Chinese economy gets off to a good start in 2023

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Staff members work at a workshop of an auto manufacturing enterprise in Qingdao, east China's Shandong Province, Jan. 28, 2023. [Photo/Xinhua]

With long queues outside restaurants, crowded subway cars, and active machines in factories and on building sites, the Chinese economy is shaking off its COVID shadow and has gotten off to a good start in 2023.

Robust consumption

During the weeklong Spring Festival holiday, which ended last Friday, cinemas, restaurants, and tourist attractions were swamped with people eager to meet their pent-up consumption desires.

Cinemas nationwide sold 129 million tickets, generating 6.76 billion yuan (nearly 1 billion U.S. dollars) in revenue in the period, up 11.89 percent year on year. Some 308 million domestic trips were made, with tourism revenues hitting a total of 375.8 billion yuan, up 30 percent.

Better-than-expected holiday spending improved confidence in a services consumption recovery, CITIC Securities said in a report, noting that the catering sector is about to see a stable and sustainable rebound and that tourism will strengthen gradually during peak seasons.

Expanding consumption has become a policy priority.

A State Council meeting on Saturday stressed the need for timely measures to promote an early recovery of consumption as the main economic driving force. Local governments have since January been rolling out favorable policies to improve consumer sentiment.

Shanghai, a mega city in east China, on Sunday unveiled an action plan including purchase tax exemptions for new-energy vehicles and vouchers for sectors such as cultural tourism and catering. Hainan, an island province in south China, has actively promoted duty-free shopping, reporting 5.19 billion yuan in sales from Jan. 1 to 28.

A consumption rebound is a key theme for 2023, UBS economist Wang Tao said, predicting that full-year nominal retail sales will grow 9 percent year on year.

Factories in full swing

Post-holiday production is also picking up across the country, with factories in full swing.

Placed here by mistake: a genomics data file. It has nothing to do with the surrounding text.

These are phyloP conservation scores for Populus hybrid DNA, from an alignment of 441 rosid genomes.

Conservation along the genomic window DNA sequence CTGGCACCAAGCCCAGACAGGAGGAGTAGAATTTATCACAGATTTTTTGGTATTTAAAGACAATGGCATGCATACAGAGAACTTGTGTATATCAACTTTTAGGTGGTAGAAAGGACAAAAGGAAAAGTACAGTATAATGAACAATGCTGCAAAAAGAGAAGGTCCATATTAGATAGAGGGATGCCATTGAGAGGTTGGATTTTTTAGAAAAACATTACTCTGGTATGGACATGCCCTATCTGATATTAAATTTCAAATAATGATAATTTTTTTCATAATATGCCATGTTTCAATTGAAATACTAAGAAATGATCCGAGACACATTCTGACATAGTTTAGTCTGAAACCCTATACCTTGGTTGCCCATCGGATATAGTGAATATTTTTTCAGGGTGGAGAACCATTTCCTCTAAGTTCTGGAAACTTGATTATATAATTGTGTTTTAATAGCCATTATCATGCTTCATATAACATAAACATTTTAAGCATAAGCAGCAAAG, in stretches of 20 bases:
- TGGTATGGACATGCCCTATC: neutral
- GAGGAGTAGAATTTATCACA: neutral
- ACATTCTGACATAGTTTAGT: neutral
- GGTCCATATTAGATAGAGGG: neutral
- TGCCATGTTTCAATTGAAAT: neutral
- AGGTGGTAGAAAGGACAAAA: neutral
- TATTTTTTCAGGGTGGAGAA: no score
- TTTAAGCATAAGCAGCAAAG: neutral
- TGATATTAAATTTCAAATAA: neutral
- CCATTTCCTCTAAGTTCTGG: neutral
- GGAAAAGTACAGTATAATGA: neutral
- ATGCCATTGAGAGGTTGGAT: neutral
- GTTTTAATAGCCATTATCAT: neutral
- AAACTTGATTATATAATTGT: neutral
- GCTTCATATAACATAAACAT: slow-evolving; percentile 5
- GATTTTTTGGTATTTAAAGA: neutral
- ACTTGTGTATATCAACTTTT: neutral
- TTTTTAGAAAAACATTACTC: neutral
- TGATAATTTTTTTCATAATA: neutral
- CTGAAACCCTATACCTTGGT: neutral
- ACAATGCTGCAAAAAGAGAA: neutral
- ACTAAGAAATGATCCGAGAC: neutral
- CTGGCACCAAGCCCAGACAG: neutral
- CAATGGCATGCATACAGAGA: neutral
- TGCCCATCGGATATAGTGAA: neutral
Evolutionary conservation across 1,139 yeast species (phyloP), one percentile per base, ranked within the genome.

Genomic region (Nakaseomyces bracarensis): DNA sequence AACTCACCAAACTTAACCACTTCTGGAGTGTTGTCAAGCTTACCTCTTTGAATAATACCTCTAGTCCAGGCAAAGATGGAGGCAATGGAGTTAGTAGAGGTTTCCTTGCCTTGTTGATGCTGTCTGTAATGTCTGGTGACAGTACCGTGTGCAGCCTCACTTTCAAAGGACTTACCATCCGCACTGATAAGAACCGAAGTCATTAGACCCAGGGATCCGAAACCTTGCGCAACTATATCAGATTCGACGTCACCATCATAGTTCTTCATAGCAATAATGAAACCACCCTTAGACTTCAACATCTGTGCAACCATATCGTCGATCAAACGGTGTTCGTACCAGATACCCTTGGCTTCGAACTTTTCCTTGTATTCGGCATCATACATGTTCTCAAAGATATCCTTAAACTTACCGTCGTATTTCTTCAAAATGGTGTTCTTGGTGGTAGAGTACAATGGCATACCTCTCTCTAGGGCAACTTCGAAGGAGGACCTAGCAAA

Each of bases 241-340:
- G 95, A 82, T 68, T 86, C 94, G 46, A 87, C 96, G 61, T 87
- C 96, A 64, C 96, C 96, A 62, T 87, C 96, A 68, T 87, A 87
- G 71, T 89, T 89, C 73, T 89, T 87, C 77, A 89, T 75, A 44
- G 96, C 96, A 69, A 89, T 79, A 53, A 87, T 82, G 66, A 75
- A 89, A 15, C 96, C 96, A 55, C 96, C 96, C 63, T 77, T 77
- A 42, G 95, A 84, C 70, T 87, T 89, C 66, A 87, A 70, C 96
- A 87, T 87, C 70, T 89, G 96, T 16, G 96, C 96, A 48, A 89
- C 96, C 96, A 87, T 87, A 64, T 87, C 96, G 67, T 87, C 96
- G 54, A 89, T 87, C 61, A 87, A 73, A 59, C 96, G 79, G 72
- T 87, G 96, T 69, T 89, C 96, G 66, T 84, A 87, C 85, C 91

On Saturday, the first business day after the Spring Festival holiday, construction on 136 key projects broke ground in Xi'an, capital of northwest China's Shaanxi Province.

These projects, covering everything from advanced manufacturing to modern services, are expected to have an annual output of over 150 billion yuan and create more than 110,000 jobs.

In the southwestern municipality of Chongqing, more than 60 rotary drilling rigs were in simultaneous operation at a construction site for Changan Auto's new factory in January. "With an investment of 6.3 billion yuan, the project will have an annual capacity of 280,000 new energy vehicles," according to project director Wu Kezhi.

Chongqing is planning to launch 1,123 major projects this year, with total investment up 18.5 percent from a year earlier.

The same vigor can be seen nationwide, as local authorities are making solid efforts to resume production, bringing fresh and sustainable momentum to the economy.

Major economic powerhouses -- Guangdong, Zhejiang, Shandong and Sichuan provinces -- have set their 2023 growth targets at above 5 percent. New measures for this year have been unveiled in local government work reports, and they are expected to boost the high-quality growth of China's economy.

Brightened outlook

The reemerging hustle and bustle across the country has painted an encouraging picture of China's economy after a difficult 2022.

Saturday's State Council meeting urged efforts to promote a steady economic rebound for the beginning of the year.

The meeting underscored the need to facilitate a speedy resumption of business and production after the holiday. Timely measures will be taken to promote an early recovery, advance opening-up in a steadfast manner, and stabilize and upgrade foreign trade and investment.

Global investors and institutions have remained confident in the Chinese economy, and multiple investment banks have upwardly revised their forecasts for China's growth rate in 2023.

Liu Linan, head of China macro strategy at Deutsche Bank, has predicted that the Chinese economy will expand about 6 percent this year and that growth will become even more steady in 2024 as China emerges from the impacts of the three-year epidemic.

After returning to normalcy, and when financial risks tame and pro-growth reforms take effect, China's resilience will also strengthen in the medium-to-long term, Liu said, expressing optimism about the prospects of Chinese assets.

The country's economy has passed its most difficult moment and is expected to achieve an overall recovery and improve this year, with more market vitality unleashed and an accelerated rebound in activity, analysts have said.

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